Daddy Yankee & Nicky Jam Reunite as Los Cangris With New Single Muevelo

Lead Photo: Photo courtesy of the artists
Photo courtesy of the artists
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Urbano has always been defiant in nature and stance. Its sexually tinged riddim, and the barrio culture that best fosters it, makes it almost impossible for it not to be so despite its often lyrically light, high-spirited essence. In “Muévelo,” or more specifically its video pairing, the fight for the genre’s future – and that of all music – comes to life. On the other hand, it’s simply a light-hearted, easily chart-topping (albeit far from genre-shifting) song that once again borrows from a reggae classic to ensure the aforementioned, plus appeal to a wider audience.

Daddy Yankee and Nicky Jam, the iconic duo known as Los Cangris in the rudimentary stage of their careers, take the track together for the first time in 20 years. Although it took this long to come to fruition, the aftermath comes off as an easy feat. It’s loopy, instantly memorable chorus (produced by duo Play-N-Skillz) is a call for breaking the dance floor sandwiched betwixt echoes of the track’s title, which translates to “move it.” The na-na-na-na-na intro is a sample from Ini Kamoze’s “Here Comes the Hotstepper” from 1994.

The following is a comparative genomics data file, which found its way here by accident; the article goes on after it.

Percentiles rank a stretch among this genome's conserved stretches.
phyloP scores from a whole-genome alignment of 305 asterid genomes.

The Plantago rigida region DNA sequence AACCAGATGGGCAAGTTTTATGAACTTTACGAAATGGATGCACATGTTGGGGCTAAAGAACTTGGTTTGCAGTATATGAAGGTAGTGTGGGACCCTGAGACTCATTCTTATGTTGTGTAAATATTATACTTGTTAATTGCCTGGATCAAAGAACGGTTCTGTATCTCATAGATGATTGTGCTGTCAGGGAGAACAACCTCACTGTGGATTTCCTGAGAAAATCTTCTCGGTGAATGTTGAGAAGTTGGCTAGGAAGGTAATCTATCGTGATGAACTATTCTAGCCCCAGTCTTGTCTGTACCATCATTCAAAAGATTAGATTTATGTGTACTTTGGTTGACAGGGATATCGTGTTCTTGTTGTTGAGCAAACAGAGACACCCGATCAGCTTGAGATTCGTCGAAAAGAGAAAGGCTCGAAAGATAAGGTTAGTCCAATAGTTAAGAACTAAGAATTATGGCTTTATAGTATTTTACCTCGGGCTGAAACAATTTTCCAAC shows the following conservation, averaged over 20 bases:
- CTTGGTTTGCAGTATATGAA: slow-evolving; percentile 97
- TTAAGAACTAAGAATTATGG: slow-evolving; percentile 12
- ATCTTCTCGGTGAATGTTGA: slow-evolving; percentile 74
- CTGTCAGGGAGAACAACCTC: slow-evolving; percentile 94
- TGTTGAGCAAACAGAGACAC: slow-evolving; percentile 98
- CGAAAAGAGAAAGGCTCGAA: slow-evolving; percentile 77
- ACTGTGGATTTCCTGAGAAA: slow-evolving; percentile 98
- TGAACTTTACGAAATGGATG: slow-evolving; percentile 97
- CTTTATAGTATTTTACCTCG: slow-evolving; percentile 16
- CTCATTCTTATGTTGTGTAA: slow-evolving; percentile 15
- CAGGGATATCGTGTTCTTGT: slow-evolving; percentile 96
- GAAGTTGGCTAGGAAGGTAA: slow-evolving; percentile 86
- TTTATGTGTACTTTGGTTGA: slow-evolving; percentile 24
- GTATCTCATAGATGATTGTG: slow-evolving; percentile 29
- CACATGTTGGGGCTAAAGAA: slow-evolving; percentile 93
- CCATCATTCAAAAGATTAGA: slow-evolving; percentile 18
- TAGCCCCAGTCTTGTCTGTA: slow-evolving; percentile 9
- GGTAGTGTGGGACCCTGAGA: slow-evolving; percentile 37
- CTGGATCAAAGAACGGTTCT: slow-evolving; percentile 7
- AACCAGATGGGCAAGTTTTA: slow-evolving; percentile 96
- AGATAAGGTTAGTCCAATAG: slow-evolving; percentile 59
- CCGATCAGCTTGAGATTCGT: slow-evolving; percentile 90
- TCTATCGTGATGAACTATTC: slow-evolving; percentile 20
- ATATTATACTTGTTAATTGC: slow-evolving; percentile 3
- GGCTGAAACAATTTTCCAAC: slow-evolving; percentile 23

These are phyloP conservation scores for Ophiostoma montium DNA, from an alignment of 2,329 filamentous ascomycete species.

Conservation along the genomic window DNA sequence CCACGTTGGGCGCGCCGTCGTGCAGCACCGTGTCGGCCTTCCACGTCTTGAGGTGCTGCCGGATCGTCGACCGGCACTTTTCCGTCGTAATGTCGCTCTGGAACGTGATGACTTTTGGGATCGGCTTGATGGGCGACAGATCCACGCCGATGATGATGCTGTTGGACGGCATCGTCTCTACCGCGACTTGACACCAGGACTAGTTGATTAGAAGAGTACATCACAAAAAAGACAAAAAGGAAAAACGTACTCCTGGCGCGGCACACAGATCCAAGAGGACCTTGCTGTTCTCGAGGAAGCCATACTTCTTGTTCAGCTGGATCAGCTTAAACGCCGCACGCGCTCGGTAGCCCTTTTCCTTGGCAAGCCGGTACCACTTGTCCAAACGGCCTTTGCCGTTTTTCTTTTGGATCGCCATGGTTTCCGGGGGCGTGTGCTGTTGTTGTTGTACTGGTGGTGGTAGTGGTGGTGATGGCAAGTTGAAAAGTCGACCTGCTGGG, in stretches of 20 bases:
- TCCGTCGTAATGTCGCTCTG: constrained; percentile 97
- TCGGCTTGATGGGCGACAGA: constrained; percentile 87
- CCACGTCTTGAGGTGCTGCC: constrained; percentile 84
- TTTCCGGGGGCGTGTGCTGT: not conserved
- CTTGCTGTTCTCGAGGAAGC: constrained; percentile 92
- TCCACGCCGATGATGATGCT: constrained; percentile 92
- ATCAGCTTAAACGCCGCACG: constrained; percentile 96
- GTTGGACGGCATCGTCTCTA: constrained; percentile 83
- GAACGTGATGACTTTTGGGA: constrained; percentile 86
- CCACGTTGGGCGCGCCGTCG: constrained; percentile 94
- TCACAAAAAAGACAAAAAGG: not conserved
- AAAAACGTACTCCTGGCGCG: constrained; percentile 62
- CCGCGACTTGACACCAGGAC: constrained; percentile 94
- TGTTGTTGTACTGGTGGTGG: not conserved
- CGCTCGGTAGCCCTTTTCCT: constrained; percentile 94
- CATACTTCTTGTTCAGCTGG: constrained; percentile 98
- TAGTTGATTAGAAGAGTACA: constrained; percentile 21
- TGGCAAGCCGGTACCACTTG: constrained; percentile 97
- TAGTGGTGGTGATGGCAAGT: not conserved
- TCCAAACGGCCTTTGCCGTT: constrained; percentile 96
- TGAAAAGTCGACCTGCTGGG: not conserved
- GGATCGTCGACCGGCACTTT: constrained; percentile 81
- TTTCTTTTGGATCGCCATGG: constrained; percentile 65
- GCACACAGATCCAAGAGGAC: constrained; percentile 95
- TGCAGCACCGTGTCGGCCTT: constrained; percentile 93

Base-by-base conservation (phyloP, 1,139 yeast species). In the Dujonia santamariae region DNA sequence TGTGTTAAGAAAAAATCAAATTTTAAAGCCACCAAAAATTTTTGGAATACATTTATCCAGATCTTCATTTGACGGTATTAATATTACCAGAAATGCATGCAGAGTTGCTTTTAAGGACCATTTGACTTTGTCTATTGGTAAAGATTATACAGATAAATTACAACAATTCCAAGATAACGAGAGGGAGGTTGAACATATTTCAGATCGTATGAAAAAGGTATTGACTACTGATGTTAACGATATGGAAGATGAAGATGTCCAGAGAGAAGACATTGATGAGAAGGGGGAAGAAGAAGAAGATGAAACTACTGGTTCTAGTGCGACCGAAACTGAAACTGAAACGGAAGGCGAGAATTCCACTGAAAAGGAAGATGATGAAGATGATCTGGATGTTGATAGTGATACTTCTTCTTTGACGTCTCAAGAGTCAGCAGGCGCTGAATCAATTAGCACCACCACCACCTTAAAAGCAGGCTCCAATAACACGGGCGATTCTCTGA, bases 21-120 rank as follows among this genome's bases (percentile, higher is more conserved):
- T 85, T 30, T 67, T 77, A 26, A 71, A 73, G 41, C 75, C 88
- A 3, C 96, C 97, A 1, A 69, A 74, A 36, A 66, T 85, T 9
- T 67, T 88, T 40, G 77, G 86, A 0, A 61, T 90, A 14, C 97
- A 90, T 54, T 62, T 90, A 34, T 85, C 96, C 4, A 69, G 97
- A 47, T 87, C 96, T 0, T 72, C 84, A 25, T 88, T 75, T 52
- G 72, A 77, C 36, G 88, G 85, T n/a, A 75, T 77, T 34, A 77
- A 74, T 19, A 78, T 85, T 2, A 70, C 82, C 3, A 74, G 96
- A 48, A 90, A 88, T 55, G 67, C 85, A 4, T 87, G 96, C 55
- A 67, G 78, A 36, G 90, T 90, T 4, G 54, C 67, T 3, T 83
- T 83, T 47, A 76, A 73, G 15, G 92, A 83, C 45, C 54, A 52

Each artist stays true to their style here, with Nicky hitting the breaks for his verse, stripping the reggaeton beat to sweeten the air with his romantic flare, while Yankee does what Yankee does best – spit fire with what appears to be zero effort or breaths. By the time his verse hits, the song nears its tail end and the listener is left swaying mid-air, unsure of whether this is the start of the 2020s or 2000s.

All in all, this is a safe bet from these urbano living legends. Similarly to “Con Calma” and “China,” they borrow from reggae and dancehall classics to build on what’s become a recipe for an assured hit. A part of me says “if it ain’t broke, don’t fix it,” while another screams please, please break it and build anew.

Here’s the video for this Summer in mid-Winter’s instant classic, “Muévelo.”